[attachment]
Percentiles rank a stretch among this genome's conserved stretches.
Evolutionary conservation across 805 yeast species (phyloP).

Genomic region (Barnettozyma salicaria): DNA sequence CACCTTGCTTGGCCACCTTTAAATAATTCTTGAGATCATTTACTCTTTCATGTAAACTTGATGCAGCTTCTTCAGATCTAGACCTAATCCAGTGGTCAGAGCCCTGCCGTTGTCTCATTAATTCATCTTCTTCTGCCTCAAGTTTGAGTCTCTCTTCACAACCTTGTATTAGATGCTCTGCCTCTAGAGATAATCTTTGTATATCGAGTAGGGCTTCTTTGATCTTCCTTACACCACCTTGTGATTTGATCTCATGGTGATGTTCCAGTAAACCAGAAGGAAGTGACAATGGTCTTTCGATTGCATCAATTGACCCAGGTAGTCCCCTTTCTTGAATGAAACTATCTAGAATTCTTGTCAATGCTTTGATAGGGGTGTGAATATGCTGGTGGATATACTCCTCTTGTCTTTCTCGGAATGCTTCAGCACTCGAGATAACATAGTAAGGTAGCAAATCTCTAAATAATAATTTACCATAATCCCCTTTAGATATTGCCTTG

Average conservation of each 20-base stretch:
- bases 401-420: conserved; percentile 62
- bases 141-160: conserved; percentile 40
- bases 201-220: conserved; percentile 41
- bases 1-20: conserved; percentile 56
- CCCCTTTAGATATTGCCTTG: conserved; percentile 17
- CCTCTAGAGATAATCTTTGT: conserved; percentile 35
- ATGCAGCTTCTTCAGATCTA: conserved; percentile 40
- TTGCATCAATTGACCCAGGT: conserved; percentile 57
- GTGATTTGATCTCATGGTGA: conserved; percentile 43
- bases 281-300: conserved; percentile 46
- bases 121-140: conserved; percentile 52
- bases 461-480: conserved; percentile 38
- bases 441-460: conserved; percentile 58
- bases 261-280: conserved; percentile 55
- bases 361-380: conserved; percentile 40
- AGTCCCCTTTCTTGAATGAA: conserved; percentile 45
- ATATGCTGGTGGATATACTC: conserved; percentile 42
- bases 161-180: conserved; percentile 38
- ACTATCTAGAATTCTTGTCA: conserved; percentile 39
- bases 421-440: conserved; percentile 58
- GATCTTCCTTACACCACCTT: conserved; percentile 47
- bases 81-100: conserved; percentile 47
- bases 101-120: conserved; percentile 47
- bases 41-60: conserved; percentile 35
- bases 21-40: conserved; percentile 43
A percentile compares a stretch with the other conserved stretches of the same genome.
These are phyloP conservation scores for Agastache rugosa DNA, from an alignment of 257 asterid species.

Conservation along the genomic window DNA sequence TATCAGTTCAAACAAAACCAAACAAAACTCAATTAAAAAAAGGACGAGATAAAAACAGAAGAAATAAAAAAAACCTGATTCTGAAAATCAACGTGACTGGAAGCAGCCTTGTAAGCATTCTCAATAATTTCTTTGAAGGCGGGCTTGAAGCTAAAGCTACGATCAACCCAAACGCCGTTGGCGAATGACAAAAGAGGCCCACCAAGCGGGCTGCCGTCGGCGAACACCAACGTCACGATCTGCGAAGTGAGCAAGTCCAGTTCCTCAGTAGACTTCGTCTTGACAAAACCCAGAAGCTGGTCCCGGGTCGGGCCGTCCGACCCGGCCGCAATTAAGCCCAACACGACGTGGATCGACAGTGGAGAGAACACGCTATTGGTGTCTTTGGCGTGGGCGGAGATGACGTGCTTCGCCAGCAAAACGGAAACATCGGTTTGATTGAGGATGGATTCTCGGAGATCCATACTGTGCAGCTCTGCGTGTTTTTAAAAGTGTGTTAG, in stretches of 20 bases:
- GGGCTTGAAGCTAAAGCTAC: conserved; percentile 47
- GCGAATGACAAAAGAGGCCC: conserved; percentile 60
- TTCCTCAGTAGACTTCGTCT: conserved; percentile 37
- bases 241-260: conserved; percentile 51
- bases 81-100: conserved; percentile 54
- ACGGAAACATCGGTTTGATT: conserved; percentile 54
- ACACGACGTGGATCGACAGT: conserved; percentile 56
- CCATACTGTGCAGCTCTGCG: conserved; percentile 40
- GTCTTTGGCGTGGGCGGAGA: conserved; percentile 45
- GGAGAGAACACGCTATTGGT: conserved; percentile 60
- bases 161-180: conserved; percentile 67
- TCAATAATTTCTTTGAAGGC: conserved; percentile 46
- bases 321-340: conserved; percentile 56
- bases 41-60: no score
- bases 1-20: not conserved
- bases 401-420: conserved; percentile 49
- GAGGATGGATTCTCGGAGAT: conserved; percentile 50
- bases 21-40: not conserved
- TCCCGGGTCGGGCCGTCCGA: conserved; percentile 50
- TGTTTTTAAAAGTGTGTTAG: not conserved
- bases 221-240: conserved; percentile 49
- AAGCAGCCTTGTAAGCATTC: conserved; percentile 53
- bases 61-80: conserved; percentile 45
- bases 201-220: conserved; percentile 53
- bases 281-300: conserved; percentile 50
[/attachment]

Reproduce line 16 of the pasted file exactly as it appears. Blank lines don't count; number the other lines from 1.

- bases 461-480: conserved; percentile 38